Proliferating readers! It was a joy and an honor to meet so many of you last week in New York and Boston. Over 100 people turned up at McNally Jackson where I had a long conversation with my first editor, Keith Gessen, during which my oldest childhood friend, the prominent novelist Dara Horn, was so carried away by the emotion of the moment that she threw a small plastic dinosaur at my head.
Wednesday’s reading at Brookline Booksmith was also attended by numerous valued readers of My Life and Thoughts, including my aunt Deniz and her oldest childhood friend, who doesn’t believe in pasteurization, and who had commemorated the occasion by baking a wonderful chocolate cake made with nonpasteurized buttermilk. We were joined for cake by super-guest-blogger Peli Grietzer, who attended the Manhattan event and the Brookline event, and asked questions on subjects ranging from Shklovsky’s Third Factory to a paragraph from my dissertation which it turned out I had sent him in like 2007, so you just tell me if he deserved some cake.
On Friday I appeared in a memorable (to me) double-billing with bootlicking fetishism expert Eli S. Evans at Brooklyn’s Bookcourt. Afterwards there was a somehow very long evening which ended in the n+1 offices with the consumption of an enormous bottle of champagne originally presented, on the occasion of his recent book deal, to Chad Harbach—who, however, being a reasonable person, had already left hours ago. At first I felt really badly about drinking his champagne. Later, though, I felt less badly, which is how you can tell it was good champagne.
Diverse readers! I don’t know what was more marvelous about the past week—seeing so many very dear friends, or meeting so many new readers, and learning about all the different ways in which people become possessed by Russian literature, or have cousins who were once possessed by Russian literature, or met a Russian person once in Lithuania, or have a great-great-grandfather who read War and Peace in the 1870s while working in the Underground Railroad.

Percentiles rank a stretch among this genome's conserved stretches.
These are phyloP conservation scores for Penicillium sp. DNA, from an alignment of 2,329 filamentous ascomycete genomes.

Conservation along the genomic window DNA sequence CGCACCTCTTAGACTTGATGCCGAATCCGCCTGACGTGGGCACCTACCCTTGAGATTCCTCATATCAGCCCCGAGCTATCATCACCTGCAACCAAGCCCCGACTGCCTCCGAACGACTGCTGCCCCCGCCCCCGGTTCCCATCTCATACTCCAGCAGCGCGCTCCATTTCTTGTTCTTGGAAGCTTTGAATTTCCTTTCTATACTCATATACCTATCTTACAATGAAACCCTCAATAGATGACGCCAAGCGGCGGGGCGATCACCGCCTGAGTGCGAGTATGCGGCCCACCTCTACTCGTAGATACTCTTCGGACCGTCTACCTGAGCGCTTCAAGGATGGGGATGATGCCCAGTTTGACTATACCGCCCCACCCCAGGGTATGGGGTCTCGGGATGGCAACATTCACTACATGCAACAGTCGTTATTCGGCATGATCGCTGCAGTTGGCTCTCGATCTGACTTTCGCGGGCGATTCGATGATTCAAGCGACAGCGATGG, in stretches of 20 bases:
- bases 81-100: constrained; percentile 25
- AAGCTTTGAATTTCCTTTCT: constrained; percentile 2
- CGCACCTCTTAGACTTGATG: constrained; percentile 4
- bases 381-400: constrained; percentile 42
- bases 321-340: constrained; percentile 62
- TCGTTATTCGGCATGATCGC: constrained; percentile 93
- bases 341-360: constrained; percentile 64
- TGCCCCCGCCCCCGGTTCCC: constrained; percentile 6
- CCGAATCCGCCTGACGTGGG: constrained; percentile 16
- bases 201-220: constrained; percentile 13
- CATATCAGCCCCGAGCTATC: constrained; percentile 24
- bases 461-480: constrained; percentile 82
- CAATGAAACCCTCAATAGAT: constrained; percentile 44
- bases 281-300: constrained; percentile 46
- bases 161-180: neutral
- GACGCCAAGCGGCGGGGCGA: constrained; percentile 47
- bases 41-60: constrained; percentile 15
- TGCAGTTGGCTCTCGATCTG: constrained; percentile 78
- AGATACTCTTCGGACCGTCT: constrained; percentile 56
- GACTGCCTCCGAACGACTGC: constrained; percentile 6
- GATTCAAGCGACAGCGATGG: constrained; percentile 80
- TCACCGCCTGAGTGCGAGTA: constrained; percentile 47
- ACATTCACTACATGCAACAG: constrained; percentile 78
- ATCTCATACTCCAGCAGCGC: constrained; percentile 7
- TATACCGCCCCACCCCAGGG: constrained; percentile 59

I’m still incredibly touched, and a bit overwhelmed, because I never expected The Possessed to speak to such a large audience. Neither did my publishers, or my agent, or anyone really, not because they didn’t like me, but because the debut essay collection on Russian literature is typically not one of our society’s higher or more volatile commodities. Nonetheless, after Liesl Schillinger’s amazing review in the Sunday Times, The Possessed shot back up to the Amazon top 100, with foreign rights already sold in the UK (Granta), Australia (Text), Turkey (Doğan), and the Netherlands (Atlas).
I’m also happy to report that FSG has decided to extend the publicity budget to do a few more events. So, if you are a bookseller, librarian, educator, dictator, or anyone else capable of organizing author events and mobilizing people to attend them, you can now invite me to read in your community, without necessarily inviting me to sleep on your sofa! If this sounds like an offer you can’t refuse, please contact either me or, better yet, my publicist. Just don’t contact my intern, because events coordination isn’t in his contract, and his union would be on my head like a ton of bricks.